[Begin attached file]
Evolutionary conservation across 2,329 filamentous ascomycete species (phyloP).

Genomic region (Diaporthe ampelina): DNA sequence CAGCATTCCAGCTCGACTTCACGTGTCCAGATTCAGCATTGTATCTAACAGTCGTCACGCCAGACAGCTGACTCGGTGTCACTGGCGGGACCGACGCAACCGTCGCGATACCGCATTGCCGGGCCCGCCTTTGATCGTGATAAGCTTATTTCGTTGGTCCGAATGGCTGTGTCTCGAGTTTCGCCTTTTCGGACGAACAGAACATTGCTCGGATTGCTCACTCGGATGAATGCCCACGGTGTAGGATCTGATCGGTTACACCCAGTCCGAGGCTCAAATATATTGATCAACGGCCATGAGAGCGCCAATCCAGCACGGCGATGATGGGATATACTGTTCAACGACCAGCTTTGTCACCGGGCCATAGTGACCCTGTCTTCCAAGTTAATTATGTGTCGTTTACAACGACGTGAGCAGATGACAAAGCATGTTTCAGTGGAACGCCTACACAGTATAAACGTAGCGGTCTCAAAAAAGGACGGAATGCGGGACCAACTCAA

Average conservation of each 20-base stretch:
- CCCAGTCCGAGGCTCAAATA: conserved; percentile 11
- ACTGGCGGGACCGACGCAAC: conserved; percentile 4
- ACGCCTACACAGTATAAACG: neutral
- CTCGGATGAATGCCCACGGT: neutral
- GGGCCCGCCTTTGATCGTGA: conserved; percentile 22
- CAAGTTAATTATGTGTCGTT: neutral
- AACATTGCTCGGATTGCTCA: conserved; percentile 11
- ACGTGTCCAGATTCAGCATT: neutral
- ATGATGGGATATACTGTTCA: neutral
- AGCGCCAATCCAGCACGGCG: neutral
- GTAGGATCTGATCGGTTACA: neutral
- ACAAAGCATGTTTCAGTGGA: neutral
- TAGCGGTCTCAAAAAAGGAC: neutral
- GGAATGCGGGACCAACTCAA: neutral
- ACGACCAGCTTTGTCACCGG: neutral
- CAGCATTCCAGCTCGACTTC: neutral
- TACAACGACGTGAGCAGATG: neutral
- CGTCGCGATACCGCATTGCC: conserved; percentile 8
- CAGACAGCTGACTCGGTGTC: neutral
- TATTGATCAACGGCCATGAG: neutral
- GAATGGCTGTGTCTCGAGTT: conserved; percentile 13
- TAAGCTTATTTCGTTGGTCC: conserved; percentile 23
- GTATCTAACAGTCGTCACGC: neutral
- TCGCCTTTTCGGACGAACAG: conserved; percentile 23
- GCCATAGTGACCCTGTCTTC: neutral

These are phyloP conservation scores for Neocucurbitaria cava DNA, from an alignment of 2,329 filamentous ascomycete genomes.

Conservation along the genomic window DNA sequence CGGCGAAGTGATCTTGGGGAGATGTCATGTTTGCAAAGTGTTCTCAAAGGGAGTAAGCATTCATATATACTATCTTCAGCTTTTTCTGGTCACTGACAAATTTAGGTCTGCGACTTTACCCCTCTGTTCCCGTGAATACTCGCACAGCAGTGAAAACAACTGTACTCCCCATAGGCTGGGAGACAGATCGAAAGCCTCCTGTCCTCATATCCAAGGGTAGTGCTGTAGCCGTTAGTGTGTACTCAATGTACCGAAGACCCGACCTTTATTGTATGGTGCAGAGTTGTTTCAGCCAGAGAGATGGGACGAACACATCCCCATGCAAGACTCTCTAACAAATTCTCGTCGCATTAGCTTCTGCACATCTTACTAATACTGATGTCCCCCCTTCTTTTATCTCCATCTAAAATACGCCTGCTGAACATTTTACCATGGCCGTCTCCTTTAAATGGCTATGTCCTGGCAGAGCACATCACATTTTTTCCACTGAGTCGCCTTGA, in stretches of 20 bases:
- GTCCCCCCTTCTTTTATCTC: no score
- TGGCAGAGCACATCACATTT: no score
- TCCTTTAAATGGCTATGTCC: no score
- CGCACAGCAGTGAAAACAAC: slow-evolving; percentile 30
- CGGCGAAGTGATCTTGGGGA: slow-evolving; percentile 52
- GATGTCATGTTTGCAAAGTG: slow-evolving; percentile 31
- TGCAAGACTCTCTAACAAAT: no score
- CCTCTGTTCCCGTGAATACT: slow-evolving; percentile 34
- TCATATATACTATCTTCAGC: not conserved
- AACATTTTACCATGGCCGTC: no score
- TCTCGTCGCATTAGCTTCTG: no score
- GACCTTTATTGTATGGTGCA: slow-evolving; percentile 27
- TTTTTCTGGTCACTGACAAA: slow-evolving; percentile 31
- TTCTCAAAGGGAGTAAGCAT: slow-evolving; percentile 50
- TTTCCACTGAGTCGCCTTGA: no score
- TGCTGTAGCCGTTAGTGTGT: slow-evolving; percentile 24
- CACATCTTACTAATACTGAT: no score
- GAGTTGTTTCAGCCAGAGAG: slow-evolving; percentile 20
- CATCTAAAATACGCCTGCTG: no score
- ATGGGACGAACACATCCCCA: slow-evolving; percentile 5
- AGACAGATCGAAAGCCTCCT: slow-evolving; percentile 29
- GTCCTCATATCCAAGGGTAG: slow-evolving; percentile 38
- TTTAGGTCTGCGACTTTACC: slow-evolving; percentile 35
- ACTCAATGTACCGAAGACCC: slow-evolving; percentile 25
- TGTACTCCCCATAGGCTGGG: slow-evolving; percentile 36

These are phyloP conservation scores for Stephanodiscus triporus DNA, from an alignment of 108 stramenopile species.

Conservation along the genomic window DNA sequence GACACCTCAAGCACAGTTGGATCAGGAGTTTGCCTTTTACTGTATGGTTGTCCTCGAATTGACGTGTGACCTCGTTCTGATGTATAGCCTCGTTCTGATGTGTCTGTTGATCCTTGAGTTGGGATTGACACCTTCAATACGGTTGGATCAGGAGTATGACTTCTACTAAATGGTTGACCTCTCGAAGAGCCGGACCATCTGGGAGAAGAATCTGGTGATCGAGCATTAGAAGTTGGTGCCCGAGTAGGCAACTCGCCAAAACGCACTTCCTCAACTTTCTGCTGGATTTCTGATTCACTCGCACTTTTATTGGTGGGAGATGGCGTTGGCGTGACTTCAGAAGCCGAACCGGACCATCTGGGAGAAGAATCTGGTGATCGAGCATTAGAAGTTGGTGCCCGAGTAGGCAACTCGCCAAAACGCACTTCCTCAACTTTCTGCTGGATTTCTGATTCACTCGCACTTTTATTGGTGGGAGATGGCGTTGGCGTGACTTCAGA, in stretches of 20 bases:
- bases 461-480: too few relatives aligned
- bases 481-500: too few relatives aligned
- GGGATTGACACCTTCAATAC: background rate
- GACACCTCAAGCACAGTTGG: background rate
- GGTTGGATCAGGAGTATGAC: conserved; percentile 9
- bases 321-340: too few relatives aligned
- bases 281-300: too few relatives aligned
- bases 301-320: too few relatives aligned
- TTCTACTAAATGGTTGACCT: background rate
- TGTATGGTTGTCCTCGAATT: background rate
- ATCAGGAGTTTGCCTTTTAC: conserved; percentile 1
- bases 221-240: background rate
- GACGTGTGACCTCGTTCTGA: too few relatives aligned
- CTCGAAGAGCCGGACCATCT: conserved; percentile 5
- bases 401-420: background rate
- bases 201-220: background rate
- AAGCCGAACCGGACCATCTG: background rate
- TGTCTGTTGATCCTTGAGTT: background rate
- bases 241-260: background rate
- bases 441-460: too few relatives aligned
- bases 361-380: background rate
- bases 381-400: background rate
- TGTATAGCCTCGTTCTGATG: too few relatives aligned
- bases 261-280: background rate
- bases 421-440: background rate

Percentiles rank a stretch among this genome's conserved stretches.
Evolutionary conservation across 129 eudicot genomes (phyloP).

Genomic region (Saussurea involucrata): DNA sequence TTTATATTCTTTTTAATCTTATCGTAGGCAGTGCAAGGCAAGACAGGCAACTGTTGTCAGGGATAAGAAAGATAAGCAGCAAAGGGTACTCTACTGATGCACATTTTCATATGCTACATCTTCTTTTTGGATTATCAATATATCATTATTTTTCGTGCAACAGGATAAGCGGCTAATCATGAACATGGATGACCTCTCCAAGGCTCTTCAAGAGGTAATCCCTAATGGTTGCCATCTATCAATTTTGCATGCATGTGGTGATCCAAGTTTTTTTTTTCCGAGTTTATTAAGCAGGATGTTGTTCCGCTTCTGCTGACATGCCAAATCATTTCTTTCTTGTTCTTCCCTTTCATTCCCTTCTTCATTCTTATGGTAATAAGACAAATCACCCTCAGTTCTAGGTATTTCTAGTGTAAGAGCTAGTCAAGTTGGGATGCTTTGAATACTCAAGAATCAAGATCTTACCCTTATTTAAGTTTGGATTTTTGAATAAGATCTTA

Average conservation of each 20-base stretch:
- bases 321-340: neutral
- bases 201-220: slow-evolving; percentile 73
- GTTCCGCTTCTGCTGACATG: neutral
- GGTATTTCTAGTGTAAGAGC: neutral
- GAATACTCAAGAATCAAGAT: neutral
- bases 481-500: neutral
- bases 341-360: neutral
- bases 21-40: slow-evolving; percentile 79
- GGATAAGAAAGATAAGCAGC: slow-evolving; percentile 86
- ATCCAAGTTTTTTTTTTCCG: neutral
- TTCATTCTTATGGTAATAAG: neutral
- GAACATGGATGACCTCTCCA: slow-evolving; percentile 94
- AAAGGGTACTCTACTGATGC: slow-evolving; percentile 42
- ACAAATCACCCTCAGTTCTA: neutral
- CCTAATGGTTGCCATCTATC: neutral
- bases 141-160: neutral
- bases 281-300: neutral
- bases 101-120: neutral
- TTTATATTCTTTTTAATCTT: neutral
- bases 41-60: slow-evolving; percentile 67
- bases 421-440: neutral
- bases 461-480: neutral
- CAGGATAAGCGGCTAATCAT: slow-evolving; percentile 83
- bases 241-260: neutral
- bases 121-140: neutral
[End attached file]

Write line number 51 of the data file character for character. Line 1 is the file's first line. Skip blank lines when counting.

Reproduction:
- AGACAGATCGAAAGCCTCCT: slow-evolving; percentile 29